# Problem with symbol [duplicate]

I am trying to write a math paper, and I need to write the following symbol:

$\overline{\underline{X}}$

Is there any package that already contains it?

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## marked as duplicate by Speravir, Werner, Guido, Sean Allred, Gonzalo MedinaFeb 28 '14 at 2:37

I'm not sure whether a macro is defined by some package for that, but you can always define your own, e.g.: \newcommand\ovunderline[1]{\overline{\underline{#1}}}. –  Jubobs Feb 27 '14 at 14:40
Welcome to TeX.SX! What is the notation supposed to represent? –  Sean Allred Feb 27 '14 at 14:43
Do you mean an X with bars above and below close to it, like what is sometimes found for representing Roman numerals? –  egreg Feb 27 '14 at 14:45
Does this question help you? –  Keba Feb 27 '14 at 14:51
We are doing sets and relations between them, and the professor usually writes a capital X with bars connecting the two upper extremities together, and the two lower ones as well. What I do not like about this one is the space between the lines and the letter, I would like to eliminate that –  ruben1691 Feb 27 '14 at 17:31

The \overline{\underline{}} mentioned by Jubobs is easier, if you are happy with that look, unless you wanted to tweak the settings I mention below, or if you want rounded caps on your over/under rules. If you wanted this done on text, rather than math variables, then removing the $ from my definitions will accomplish that. You can perform an over/understack, as shown here. The rule thickness is set to 0.33pt and can be changed. The offset above and below is set to 1pt and can be changed. The commented out code includes a cute package located at Is there such a thing as a \mathrule? (rounded endcaps), which gives rules a round endcap, rather than a chopped off norm of \rule. The image I show includes both versions \documentclass{article} % http://tex.stackexchange.com/questions/161297/is-there-such-a-thing-as-a-mathrule-rounded-endcaps/161309#161309 %\usepackage{roundrule} %\let\rrule\roundrule \usepackage{stackengine} \def\overunderline#1{% \setbox0=\hbox{$#1$}% \stackon[1pt]{\stackunder[1pt]{$#1$}{\rule{\wd0}{.33pt}}}{\rule{\wd0}{.33pt}}% } %\def\roverunderline#1{% %\setbox0=\hbox{$#1$}% % \stackon[1pt]{\stackunder[1pt]{$#1$}{\rrule{\wd0}{.33pt}}}{\rrule{\wd0}{.33pt}}% %} %\parskip 1ex \begin{document}$x\overunderline{x}\overunderline{f}\overunderline{G}y$\par %$x\roverunderline{x}\roverunderline{f}\roverunderline{G}y\end{document}  EDIT: Seeing a comment of the OP, I offer this additional solution: \documentclass{article} \usepackage{stackengine} \def\dbar#1{% \setbox0=\hbox{#1}% \def\stackalignment{r}\stackon[-.25pt]{% \def\stackalignment{l}\stackunder[-.3pt]{%#1\$}{\rule{.95\wd0}{.33pt}}}{\rule{.95\wd0}{.33pt}}%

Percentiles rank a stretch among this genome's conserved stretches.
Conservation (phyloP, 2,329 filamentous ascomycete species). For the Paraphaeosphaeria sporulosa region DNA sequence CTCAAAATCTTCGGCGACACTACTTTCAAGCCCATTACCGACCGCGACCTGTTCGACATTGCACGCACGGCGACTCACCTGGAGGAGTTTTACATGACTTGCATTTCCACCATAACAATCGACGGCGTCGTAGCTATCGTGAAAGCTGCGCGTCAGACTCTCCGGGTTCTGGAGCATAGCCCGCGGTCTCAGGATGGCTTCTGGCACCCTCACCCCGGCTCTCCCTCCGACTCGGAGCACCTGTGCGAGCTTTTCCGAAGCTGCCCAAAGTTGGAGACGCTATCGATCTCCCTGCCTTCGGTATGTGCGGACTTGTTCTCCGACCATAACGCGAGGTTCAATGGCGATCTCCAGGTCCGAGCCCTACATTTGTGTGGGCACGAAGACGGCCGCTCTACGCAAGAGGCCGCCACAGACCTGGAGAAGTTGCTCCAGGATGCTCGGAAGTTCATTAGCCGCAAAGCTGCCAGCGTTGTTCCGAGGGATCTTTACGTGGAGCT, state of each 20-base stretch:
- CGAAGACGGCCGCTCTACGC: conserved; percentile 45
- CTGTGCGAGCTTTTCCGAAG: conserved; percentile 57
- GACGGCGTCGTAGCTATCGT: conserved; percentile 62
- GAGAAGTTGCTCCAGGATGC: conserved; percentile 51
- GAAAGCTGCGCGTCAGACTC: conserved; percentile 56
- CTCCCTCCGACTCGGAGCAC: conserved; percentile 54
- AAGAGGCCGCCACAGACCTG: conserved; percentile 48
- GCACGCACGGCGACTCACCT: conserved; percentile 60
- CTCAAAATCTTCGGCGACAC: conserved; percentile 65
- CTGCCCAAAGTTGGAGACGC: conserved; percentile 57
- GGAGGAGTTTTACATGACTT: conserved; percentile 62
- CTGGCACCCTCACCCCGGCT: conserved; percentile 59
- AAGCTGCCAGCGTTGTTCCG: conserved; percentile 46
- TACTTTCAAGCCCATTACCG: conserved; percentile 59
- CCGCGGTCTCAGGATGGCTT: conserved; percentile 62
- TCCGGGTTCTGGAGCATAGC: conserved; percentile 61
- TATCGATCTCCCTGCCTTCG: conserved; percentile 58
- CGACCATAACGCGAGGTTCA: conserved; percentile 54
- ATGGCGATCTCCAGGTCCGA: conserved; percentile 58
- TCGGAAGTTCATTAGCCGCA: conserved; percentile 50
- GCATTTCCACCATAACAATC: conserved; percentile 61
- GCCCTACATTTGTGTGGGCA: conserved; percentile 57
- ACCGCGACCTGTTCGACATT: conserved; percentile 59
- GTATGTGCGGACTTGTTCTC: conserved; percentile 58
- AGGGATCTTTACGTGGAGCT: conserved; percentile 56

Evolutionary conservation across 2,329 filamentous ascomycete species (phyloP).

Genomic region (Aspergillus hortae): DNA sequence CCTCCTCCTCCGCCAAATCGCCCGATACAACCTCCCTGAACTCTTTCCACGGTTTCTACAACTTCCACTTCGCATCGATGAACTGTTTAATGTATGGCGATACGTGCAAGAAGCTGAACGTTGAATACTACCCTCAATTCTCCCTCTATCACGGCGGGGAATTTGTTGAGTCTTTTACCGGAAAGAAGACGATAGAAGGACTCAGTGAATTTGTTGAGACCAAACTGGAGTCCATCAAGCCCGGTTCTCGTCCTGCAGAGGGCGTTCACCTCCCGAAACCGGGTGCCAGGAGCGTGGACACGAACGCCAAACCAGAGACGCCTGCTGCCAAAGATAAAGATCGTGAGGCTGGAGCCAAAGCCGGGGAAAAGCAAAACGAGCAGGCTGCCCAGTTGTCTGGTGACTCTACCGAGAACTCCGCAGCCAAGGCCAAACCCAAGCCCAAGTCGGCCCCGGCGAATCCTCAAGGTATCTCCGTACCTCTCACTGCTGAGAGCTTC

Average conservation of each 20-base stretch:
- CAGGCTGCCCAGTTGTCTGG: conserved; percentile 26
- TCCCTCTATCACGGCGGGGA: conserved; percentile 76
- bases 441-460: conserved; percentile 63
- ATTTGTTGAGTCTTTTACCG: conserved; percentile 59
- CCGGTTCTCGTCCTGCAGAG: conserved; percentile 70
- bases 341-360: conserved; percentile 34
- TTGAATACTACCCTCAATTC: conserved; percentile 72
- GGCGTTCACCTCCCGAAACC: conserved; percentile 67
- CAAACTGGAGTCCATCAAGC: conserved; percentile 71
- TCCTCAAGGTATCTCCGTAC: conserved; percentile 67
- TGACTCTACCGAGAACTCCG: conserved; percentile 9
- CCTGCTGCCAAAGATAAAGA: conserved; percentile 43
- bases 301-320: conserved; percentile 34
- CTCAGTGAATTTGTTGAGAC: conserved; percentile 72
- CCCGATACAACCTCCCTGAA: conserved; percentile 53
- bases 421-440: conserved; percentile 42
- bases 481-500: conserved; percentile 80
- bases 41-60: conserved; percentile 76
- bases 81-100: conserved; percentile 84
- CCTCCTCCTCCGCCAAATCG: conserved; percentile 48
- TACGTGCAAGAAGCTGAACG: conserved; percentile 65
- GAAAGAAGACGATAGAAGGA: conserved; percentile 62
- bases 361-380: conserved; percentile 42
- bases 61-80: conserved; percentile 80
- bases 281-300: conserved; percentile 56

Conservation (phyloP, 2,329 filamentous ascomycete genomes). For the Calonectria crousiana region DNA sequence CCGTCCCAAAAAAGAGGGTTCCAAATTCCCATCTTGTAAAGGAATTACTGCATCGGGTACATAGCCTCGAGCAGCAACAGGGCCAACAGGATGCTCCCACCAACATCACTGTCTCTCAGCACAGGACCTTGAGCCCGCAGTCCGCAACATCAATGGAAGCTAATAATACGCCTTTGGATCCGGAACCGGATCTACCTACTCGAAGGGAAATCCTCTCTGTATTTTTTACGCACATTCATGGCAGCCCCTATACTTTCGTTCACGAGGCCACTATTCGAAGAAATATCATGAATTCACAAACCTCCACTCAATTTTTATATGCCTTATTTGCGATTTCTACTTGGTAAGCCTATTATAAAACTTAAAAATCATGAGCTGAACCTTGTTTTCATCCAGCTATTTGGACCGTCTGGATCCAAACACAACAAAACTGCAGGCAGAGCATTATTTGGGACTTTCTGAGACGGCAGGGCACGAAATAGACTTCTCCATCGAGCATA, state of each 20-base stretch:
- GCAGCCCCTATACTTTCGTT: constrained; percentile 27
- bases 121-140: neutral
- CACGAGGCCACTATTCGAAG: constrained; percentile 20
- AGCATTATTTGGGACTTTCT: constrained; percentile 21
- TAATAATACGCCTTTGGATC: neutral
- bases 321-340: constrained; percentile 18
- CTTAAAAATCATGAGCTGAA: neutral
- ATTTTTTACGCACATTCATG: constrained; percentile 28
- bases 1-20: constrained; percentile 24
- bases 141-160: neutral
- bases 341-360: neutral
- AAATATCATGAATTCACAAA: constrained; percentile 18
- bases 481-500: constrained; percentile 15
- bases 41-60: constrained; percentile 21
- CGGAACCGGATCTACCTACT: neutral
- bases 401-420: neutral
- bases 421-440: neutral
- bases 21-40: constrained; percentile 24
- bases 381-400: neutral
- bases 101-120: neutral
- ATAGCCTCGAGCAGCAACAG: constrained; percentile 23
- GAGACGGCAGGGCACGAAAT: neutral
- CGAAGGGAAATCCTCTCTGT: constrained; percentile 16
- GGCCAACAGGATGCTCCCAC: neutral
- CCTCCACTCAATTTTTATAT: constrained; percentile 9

}
\begin{document}
\dbar X \dbar Y \dbar R
\end{document}


Here are non-italic versions:

\documentclass{article}
\usepackage{stackengine}
\def\dbar#1{%
\setbox0=\hbox{#1}%
\stackon[-.25pt]{\stackunder[-.3pt]{#1}{\rule{.95\wd0}{.33pt}}}{\rule{.95\wd0}{.33pt}}%
}
\begin{document}
\dbar X \dbar Y \dbar R
\end{document}


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So, thanks to Keba I found the solution. You can use the romanbar package, which puts bars on top and bottom of a letter, without leaving a gap.

\documentclass[]{article}
\usepackage{romanbar}
\begin{document}
\Romanbar{X}
\end{document}


This generates:

Thanks to everyone for their help!!!

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